The last-named incident gives Kalhaņa occasion to mention also some other data regarding the royal palace. Close to it was a garden in which Harga and his ill-fated son Bhoja enjoyed a deceptive rest before the rebels' last assault.3 The gardens near the palace are also elsewhere mentioned. Harşa had their trees cut down because they obstructed the view, and at a later time the besieging Damaras fed their camp-fires with wood brought from the same gardens. Even at the present day there are numerous old gardens across the Kșiptikā close to the site where the palace once stood. In front of the palace was the boat-bridge already mentioned which the king had himself constructed, and which was the scene of his last desperate struggle.

Where the old palace stood which was abandoned by King Ananta, we cannot

say
with

accuracy It is, however, probable that its site was in the old part of Pravarapura on the right bank. Kalhaņa mentions it twice as purānarājadhāni ( the old palace'), but gives no particulars.6 Its deserted ground was built over with a Matha in Kalhaņa's own time.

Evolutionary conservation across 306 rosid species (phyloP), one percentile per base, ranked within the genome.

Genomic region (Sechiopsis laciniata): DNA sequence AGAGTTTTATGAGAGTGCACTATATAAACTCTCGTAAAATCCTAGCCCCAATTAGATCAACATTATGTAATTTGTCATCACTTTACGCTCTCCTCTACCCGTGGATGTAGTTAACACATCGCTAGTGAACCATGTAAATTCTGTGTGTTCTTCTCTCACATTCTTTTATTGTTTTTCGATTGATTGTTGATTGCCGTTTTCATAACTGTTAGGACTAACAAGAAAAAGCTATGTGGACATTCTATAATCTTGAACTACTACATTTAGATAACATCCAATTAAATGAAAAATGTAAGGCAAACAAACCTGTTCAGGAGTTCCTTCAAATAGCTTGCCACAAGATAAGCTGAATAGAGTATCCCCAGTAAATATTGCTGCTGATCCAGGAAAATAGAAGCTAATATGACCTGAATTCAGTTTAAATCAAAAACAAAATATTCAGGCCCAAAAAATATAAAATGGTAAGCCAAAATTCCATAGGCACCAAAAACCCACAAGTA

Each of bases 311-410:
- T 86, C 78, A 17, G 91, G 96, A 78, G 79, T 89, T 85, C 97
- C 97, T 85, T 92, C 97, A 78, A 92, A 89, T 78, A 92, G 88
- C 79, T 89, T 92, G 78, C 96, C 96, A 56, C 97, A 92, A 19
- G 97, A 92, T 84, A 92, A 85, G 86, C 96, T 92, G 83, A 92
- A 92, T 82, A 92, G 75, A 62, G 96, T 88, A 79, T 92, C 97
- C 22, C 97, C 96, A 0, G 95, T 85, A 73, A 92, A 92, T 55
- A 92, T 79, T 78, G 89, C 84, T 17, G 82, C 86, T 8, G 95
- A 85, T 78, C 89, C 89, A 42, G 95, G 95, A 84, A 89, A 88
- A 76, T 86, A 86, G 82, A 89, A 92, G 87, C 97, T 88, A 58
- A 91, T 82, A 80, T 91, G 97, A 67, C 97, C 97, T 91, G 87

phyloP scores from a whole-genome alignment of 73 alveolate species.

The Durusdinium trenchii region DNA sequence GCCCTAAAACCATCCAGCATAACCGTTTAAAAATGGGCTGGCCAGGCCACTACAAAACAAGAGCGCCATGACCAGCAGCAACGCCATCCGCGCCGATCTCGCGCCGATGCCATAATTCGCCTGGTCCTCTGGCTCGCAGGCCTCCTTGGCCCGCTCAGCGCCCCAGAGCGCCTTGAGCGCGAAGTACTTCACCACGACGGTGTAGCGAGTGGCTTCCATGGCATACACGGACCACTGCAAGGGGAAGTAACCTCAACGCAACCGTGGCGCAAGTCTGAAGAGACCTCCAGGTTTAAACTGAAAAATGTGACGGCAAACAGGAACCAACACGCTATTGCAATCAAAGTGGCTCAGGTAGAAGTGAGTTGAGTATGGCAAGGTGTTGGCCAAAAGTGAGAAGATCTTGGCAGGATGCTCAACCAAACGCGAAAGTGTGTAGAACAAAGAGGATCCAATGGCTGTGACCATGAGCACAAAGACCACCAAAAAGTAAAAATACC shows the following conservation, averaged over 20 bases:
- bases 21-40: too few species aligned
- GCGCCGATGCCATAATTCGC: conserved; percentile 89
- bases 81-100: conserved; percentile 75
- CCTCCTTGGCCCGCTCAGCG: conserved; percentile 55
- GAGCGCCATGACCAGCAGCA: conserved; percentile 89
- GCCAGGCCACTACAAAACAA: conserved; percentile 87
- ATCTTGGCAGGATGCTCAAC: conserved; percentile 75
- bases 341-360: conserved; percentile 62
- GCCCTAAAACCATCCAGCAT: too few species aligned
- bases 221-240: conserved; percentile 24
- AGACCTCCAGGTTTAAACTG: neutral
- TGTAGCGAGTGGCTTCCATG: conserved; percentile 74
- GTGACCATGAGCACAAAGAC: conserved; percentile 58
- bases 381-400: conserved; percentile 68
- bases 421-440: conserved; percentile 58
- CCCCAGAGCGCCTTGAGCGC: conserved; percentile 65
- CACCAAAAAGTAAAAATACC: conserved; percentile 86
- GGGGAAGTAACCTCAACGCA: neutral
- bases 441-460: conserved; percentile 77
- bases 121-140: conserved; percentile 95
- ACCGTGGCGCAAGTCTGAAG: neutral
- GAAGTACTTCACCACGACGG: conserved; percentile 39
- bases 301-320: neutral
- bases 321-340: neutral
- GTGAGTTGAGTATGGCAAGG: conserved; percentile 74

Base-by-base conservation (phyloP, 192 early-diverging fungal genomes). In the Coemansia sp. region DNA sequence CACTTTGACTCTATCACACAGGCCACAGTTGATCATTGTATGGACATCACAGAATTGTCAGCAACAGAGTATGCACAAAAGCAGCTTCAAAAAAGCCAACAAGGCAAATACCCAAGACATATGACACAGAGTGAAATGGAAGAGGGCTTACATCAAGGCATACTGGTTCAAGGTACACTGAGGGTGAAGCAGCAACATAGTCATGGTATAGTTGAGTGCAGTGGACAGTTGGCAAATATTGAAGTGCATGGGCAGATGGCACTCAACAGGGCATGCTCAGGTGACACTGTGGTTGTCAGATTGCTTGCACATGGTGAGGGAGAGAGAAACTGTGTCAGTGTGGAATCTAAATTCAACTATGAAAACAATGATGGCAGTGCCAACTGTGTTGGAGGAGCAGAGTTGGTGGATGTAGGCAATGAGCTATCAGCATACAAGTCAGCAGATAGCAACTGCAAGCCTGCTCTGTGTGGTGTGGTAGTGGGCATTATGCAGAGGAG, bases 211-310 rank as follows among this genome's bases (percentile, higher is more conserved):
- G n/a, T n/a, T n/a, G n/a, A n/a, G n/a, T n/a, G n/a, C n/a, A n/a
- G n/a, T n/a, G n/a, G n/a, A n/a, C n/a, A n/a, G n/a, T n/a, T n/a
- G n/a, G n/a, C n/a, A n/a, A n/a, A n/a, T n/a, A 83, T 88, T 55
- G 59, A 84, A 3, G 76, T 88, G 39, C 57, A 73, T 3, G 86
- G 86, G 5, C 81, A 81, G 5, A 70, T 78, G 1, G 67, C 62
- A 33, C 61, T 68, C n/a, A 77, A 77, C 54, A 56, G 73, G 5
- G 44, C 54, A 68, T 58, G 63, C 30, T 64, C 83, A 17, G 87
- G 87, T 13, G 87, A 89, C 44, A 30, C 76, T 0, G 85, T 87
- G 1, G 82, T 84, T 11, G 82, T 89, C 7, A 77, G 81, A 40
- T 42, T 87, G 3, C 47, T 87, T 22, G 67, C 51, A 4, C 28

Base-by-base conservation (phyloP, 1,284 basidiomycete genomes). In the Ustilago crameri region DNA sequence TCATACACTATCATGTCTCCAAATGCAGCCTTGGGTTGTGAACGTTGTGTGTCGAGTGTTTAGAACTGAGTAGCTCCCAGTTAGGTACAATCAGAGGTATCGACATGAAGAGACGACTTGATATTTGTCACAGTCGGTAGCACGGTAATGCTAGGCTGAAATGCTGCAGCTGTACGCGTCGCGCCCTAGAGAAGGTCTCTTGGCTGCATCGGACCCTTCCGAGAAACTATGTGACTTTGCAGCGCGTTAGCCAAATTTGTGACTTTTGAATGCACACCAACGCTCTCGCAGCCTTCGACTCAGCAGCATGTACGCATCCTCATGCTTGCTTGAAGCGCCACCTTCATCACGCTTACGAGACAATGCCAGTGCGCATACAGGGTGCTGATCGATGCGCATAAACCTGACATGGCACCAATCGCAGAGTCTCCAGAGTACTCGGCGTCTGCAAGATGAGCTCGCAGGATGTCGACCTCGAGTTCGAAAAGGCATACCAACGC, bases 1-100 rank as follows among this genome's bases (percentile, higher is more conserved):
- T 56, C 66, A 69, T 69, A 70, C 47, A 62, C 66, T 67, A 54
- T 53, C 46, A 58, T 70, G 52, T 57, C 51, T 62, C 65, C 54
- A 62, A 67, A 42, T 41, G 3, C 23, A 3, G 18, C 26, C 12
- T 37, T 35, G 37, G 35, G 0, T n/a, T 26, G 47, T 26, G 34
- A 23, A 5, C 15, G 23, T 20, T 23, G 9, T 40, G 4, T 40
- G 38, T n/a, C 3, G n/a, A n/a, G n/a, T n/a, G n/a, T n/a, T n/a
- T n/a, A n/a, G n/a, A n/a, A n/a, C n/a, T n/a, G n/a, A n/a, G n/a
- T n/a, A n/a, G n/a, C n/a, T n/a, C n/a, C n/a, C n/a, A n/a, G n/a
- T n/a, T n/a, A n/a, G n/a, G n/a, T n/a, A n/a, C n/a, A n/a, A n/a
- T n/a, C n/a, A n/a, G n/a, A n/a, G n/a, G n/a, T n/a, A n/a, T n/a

| See Tāri khiRashidi, p. 429. 2 See Rājat. vii. 1565 89., 1583. 3 Rājat. vii. 1538 sqq. Räjat. vii. 1223 ; viii. 1056. 6 See Räjat. vii. 1539, 1549. 6 See Rajat. viii. 837, 2417.

no

The embankments on the left side of the river as well as the walls of Ziārats show ample remains of ancient buildings. But we have

means of identifying any particular sites. At the western extremity of this part of the city, howerer, we may locate with some probability the temple of Kşemagaurisvara, built by Queen Didda's weak husband Kşemagupta. Bilhaņa in his description of Srinagar mentions it as an imposing building, the Mandapas' of which extended to a 'Saṁgama' of the Vitastā. I have shown elsewhere that the confluence meant is probably that of the Vitastā with the Dugdhasindhu or Chatsekul which lies opposite to the quarter of Diddāmatha.